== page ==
- On Tuesday, a Philadelphia jury ordered Johnson & Johnson pay $8 billion in punitive damages to a Maryland man, whose lawyers argued the big pharma illegally marketed its blockbuster antipsychotic drug, Risperdal, and downplayed the side effect that young men using it could grow breasts.
- The multi-billion dollar decision is the first Risperdal case in which the jury could consider punitive damages, following a court ruling last year that opened up that possibility for plaintiffs. J&J is facing lawsuits representing approximately 13,400 people with claims tied to Risperdal, according to the pharma's latest quarterly financial filing.
- J&J blasted the verdict in a Tuesday statement, calling it "grossly disproportionate," "excessive" and "unfounded." The Maryland man, Nicholas Murray, was previously awarded $680,000 in a compensatory award. Few punitive damages that exceed a single-digit ratio between those two figures are upheld upon appeals, with judges often lowering the amount, according to a legal expert cited by Reuters.
Johnson & Johnson's legal liabilities are spread across the corporation's wide product offerings, including its pharmaceuticals, medical devices and even its baby powder.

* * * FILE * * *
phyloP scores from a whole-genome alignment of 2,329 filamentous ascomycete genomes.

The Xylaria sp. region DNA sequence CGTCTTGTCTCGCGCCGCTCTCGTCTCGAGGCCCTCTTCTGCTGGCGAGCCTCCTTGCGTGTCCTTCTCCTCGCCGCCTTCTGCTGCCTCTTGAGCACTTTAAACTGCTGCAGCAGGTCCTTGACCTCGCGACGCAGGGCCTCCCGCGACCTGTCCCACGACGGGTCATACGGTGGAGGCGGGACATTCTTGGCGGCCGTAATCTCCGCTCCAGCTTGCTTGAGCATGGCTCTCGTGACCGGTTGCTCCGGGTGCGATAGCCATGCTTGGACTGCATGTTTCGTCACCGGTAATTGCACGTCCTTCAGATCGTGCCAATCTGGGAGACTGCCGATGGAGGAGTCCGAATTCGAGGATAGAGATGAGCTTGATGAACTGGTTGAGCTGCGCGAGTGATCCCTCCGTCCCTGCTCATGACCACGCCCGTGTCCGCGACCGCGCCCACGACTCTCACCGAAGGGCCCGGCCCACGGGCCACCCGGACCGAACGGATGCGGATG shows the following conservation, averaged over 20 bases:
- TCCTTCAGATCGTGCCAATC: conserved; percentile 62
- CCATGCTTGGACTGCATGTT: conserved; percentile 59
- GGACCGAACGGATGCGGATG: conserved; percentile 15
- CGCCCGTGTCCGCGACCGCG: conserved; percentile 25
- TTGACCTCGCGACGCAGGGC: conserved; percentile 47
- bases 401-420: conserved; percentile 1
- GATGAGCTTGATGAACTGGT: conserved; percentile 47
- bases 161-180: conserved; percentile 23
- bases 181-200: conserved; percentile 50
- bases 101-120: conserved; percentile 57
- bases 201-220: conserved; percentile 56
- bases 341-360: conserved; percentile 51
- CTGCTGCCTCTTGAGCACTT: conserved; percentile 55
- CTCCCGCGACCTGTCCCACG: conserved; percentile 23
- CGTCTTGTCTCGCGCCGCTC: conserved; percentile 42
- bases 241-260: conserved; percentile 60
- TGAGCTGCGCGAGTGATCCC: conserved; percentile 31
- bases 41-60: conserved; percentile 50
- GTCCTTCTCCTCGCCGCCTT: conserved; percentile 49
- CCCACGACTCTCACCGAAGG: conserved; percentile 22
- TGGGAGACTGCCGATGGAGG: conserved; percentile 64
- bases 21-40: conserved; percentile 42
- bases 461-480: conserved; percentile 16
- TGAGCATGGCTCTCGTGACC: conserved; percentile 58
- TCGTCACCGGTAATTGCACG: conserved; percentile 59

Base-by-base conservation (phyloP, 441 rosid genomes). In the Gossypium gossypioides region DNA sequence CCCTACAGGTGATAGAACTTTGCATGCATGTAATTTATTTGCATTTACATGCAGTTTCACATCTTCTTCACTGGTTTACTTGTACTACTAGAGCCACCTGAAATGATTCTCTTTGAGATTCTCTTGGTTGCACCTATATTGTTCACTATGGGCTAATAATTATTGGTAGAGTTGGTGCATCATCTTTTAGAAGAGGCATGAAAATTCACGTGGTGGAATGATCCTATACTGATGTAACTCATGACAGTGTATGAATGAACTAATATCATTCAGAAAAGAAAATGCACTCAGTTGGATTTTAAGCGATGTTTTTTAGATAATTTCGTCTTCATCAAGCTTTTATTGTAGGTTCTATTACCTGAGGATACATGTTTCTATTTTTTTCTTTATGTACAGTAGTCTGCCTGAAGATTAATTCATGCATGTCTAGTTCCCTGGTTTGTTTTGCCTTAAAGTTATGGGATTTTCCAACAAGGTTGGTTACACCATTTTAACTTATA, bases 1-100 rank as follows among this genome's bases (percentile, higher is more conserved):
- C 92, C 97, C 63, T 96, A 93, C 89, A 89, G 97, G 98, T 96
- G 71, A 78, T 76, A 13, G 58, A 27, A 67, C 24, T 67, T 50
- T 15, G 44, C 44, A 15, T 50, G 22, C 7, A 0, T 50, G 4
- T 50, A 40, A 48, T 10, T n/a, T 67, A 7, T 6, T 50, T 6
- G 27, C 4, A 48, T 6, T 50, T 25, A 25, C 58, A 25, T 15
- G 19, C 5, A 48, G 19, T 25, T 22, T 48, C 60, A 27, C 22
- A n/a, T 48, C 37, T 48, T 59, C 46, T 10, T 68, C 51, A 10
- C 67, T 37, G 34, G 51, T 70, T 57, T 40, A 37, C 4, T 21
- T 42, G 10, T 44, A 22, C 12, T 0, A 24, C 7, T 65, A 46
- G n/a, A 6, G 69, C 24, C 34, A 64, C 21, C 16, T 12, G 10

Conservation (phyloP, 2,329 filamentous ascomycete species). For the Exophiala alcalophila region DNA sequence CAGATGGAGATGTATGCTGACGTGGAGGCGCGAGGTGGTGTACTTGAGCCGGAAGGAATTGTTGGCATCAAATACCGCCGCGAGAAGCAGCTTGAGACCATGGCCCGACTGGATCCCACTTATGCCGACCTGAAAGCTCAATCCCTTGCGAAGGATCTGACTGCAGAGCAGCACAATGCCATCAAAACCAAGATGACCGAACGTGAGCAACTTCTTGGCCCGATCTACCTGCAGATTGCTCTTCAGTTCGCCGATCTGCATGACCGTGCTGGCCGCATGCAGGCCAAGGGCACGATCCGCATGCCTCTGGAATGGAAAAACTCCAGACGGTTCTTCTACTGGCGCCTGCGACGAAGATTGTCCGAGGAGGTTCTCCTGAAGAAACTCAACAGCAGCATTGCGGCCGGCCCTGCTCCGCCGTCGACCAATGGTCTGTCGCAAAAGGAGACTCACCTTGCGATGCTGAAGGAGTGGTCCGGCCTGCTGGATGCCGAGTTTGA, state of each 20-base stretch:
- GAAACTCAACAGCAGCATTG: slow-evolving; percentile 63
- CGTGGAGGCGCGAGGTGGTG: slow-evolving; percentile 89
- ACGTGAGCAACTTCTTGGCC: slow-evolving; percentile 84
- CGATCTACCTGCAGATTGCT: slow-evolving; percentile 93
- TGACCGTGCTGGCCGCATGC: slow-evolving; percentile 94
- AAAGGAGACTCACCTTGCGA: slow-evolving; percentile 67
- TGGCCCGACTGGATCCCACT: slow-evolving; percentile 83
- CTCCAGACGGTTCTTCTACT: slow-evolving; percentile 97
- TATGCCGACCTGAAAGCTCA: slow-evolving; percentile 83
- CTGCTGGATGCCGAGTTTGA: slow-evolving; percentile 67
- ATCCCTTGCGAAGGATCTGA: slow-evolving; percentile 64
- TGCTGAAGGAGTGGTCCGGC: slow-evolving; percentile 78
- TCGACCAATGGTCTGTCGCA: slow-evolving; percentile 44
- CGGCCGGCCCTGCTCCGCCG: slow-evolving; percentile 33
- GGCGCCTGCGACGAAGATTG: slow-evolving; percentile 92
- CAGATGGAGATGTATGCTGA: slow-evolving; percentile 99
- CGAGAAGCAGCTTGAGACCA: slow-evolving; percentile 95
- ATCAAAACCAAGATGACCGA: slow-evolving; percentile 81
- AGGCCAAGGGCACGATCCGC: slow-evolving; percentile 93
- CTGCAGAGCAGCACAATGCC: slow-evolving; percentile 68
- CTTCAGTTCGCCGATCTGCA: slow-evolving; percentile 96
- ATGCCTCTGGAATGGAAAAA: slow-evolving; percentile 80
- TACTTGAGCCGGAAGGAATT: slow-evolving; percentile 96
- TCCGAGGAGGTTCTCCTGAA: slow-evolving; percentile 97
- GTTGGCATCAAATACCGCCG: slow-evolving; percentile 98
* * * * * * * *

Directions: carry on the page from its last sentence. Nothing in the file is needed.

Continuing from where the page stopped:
Combined, the company is facing lawsuits from more than 100,000 patients with direct claims of injuries from J&J's products, according to the company's latest regulatory filing. That figure only includes cases listed by J&J as "most significant," and doesn't include other lawsuits, such as the more than 2,000 suits from state and local governments over its marketing of opioids.
Last year, a jury said J&J must pay $4.69 billion to resolve claims brought by 22 women over cancer risks tied to its talcum powder, a verdict the company plans to appeal. And a couple months ago, an Oklahoma judge ordered the company pay $572 million for its role in contributing to the opioid crisis in the state.
The story of J&J's off-label marketing and subsequent legal maneuvering related to Risperdal (risperidone) was told in detail by journalist Steven Brill in a 15-part, 58,000-word report for The Huffington Post.
Brill's reporting recounted how J&J targeted the drug to elderly and children, despite label restrictions against those populations. By 2000, more than 20% of Risperdal prescriptions were going to children and adolescents, and the company also employed a salesforce, dubbed ElderCare, to market the drug to seniors, he reported.
J&J CEO and chairman Alex Gorsky managed the sales team for Risperdal during that time, before he was promoted to president of Janssen in 2001.
In 2013, J&J finalized settlements with the Justice Department and 45 states over federal investigations and state Medicaid claims on the drug, agreeing to pay roughly $2.2 billion in penalties.
At the time of Brill's reporting, the antipsychotic drug had earned more than $30 billion in sales for the company. And Gorsky, despite his involvement in overseeing Risperdal sales, was promoted to CEO in 2012, a year before the DOJ deal was finalized.
Shares in J&J dipped 2% by mid-day Wednesday in response to news of the verdict. J&J will report third quarter results next Tuesday, Oct. 15.